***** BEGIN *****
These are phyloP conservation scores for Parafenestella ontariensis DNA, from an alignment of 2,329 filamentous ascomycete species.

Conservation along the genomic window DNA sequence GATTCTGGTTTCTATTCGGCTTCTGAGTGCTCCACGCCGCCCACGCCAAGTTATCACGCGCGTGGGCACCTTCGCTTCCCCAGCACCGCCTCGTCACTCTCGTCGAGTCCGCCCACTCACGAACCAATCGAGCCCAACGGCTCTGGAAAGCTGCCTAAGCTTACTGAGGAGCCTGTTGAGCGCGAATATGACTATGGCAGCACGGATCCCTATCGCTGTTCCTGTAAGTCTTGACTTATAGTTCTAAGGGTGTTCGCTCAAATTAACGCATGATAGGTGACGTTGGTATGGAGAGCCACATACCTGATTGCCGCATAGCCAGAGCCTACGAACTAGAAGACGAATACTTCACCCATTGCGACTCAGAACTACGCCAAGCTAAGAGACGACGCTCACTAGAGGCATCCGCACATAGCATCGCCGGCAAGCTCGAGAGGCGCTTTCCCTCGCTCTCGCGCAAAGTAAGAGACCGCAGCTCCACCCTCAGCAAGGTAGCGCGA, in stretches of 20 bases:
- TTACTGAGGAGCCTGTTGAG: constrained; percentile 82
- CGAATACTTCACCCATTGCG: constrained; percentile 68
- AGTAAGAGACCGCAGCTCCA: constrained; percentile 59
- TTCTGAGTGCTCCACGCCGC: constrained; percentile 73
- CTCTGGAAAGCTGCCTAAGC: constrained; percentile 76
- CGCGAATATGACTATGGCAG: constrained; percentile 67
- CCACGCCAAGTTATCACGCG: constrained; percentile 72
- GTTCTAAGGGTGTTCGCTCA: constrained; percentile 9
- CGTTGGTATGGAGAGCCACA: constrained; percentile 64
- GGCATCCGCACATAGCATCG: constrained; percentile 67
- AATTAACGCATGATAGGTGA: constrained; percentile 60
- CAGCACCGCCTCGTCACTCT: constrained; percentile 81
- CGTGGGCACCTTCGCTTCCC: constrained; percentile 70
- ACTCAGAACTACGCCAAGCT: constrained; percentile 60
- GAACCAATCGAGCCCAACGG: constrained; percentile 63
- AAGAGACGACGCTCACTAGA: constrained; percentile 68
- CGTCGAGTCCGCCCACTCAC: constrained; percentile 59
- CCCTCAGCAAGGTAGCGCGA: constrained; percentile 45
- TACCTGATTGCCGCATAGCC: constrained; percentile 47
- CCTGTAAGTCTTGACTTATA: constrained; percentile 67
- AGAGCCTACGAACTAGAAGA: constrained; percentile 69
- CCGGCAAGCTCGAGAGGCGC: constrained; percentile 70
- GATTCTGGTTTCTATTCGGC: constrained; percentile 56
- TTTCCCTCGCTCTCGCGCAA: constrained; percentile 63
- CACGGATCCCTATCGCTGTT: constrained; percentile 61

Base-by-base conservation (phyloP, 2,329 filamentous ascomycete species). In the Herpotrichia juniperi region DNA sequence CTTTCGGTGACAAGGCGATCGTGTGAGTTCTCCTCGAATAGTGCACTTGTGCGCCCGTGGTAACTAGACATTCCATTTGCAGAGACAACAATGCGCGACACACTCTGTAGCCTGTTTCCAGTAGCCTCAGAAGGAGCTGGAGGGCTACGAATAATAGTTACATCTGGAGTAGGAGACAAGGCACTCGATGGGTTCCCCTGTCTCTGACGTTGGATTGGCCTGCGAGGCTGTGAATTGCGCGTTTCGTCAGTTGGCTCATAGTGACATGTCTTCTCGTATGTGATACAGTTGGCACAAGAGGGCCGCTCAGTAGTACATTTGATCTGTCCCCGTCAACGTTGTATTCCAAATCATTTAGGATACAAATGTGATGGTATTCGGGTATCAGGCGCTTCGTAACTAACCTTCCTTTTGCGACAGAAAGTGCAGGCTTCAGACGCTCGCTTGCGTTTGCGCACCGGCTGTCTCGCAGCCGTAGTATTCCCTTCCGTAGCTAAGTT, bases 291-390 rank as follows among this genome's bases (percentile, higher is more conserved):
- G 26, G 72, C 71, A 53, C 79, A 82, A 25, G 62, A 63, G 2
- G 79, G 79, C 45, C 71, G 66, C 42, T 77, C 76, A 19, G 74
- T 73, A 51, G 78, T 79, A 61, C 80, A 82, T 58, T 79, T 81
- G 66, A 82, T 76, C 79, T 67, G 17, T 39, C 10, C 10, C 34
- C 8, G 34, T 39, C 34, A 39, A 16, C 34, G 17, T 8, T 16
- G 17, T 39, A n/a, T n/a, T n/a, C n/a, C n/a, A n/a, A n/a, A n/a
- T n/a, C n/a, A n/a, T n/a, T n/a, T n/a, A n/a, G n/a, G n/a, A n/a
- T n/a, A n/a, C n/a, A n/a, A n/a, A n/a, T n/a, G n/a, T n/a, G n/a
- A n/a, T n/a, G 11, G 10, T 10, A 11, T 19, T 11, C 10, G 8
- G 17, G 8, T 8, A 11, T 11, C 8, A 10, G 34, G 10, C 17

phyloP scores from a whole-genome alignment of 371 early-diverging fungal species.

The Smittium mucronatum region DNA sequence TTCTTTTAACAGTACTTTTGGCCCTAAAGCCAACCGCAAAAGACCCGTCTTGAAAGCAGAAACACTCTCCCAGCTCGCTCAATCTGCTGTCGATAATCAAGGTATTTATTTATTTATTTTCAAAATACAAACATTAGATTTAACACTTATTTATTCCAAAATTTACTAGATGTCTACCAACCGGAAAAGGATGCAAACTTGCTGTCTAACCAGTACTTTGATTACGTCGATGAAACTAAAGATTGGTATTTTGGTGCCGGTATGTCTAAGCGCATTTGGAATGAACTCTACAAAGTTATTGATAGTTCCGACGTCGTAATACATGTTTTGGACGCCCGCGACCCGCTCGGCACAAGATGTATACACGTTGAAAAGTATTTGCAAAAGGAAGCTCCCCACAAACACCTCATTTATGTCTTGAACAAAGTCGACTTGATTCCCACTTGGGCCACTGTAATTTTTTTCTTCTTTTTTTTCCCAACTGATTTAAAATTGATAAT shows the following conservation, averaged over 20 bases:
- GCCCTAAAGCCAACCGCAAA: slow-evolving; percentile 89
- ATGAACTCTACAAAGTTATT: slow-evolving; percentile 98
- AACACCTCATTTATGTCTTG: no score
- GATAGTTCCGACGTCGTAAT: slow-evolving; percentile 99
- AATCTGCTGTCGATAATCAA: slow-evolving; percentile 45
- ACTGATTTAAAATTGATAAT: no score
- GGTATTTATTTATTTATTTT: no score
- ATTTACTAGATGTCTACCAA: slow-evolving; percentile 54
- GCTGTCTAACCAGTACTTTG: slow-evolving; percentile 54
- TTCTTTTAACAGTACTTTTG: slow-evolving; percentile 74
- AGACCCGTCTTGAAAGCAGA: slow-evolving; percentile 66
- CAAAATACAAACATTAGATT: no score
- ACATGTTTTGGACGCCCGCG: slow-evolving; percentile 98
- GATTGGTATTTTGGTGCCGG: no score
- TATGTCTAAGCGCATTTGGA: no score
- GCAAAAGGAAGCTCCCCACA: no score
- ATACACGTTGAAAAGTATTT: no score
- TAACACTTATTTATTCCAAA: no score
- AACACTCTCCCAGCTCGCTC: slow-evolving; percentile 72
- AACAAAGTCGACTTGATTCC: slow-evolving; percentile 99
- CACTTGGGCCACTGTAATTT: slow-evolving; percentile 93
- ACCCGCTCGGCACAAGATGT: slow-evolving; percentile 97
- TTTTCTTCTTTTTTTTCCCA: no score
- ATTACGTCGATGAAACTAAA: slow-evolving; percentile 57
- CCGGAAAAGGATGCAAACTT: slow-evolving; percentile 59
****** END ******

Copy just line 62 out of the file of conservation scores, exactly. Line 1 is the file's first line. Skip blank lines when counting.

- ACCCGCTCGGCACAAGATGT: slow-evolving; percentile 97